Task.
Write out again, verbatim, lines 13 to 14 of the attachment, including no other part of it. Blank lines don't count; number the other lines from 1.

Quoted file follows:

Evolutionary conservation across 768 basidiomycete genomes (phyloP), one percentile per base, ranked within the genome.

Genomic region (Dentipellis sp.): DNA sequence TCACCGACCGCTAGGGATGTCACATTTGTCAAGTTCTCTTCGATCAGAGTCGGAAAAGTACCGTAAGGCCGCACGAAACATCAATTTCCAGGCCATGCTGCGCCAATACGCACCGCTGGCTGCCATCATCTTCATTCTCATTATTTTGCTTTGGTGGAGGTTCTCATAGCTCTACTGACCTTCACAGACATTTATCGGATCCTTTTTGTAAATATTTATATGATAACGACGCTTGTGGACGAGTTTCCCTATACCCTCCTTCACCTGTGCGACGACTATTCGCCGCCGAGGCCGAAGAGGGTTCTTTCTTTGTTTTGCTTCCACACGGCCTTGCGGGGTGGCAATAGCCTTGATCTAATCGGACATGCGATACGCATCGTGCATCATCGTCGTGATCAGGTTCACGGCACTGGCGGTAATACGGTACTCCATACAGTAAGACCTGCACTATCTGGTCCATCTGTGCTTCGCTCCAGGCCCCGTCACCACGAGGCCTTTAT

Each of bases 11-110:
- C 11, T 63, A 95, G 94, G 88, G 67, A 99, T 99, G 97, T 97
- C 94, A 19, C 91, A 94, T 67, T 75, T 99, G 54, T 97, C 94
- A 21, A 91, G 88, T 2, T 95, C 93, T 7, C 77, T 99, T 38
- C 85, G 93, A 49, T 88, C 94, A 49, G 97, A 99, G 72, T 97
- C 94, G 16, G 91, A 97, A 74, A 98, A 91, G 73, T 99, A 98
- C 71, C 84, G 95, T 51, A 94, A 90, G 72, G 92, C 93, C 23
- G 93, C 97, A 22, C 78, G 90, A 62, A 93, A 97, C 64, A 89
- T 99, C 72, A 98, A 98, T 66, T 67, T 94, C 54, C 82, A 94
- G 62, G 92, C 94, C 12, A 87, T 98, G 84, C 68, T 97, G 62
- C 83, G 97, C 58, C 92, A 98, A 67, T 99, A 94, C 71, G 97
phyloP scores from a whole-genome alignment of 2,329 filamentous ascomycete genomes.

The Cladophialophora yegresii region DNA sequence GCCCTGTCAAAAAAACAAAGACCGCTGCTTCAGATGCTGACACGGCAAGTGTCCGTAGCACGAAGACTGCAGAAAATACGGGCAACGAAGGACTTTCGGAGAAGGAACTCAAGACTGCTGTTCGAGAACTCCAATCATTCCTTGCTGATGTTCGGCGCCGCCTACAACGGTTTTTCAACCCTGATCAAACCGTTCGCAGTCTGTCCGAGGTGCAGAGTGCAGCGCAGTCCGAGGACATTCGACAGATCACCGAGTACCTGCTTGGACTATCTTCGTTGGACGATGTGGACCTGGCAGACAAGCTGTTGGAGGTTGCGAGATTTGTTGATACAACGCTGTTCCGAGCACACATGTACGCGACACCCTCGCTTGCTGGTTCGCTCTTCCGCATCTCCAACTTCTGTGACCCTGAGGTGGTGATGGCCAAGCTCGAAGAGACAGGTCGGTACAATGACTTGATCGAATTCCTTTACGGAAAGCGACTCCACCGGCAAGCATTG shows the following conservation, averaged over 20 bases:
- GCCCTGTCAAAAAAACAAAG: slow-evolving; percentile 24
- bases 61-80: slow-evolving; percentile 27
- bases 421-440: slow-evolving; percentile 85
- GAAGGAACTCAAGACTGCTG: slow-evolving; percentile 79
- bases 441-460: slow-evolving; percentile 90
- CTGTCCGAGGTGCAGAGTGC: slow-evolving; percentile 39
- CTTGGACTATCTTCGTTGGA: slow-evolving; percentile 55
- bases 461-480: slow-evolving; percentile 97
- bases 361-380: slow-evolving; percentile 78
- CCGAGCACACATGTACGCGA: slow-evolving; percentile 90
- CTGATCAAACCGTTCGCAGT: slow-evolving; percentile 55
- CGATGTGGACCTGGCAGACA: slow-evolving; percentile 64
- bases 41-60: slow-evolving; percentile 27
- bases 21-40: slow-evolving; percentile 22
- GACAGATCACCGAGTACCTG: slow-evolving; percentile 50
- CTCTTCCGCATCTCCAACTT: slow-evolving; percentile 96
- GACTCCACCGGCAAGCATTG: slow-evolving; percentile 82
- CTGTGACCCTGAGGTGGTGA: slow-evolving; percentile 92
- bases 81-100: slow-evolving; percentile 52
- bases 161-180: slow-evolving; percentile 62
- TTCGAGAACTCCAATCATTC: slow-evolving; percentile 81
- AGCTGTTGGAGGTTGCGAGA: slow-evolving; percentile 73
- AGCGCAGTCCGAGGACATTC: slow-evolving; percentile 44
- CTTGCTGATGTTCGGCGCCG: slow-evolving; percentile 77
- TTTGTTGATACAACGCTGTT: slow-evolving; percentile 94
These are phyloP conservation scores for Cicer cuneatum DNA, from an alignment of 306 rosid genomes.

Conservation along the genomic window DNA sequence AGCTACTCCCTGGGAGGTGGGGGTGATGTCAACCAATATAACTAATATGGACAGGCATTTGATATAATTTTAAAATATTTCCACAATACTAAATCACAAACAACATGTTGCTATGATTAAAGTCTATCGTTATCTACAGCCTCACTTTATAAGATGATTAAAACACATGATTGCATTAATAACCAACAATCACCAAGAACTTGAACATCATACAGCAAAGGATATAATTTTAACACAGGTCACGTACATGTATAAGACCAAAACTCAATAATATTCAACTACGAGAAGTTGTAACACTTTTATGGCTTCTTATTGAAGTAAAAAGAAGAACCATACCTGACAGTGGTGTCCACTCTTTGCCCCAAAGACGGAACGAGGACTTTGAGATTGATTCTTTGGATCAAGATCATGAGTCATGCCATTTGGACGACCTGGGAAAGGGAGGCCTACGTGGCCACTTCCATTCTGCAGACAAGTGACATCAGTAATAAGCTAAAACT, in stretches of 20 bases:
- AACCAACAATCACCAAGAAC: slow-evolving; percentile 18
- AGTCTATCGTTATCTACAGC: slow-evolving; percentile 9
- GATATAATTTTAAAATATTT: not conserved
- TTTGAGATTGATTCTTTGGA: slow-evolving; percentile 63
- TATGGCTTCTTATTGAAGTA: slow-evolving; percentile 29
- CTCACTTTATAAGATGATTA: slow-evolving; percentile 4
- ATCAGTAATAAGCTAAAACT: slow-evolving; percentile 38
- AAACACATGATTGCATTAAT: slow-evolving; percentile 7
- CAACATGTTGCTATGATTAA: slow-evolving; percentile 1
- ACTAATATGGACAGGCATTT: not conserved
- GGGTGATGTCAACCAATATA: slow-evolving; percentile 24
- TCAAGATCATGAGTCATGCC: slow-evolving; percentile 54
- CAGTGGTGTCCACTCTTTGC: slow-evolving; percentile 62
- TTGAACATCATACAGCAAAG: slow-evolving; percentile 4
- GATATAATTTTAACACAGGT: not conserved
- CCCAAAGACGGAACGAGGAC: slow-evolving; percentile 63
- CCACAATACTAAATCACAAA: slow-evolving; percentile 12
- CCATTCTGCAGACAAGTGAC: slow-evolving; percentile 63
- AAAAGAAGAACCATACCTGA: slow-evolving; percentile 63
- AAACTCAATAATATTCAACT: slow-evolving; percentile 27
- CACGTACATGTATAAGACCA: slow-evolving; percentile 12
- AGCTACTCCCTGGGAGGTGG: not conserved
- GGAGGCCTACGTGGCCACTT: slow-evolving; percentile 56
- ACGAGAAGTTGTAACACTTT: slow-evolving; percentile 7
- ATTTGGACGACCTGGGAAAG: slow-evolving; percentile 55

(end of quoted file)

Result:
- C 83, G 97, C 58, C 92, A 98, A 67, T 99, A 94, C 71, G 97
phyloP scores from a whole-genome alignment of 2,329 filamentous ascomycete genomes.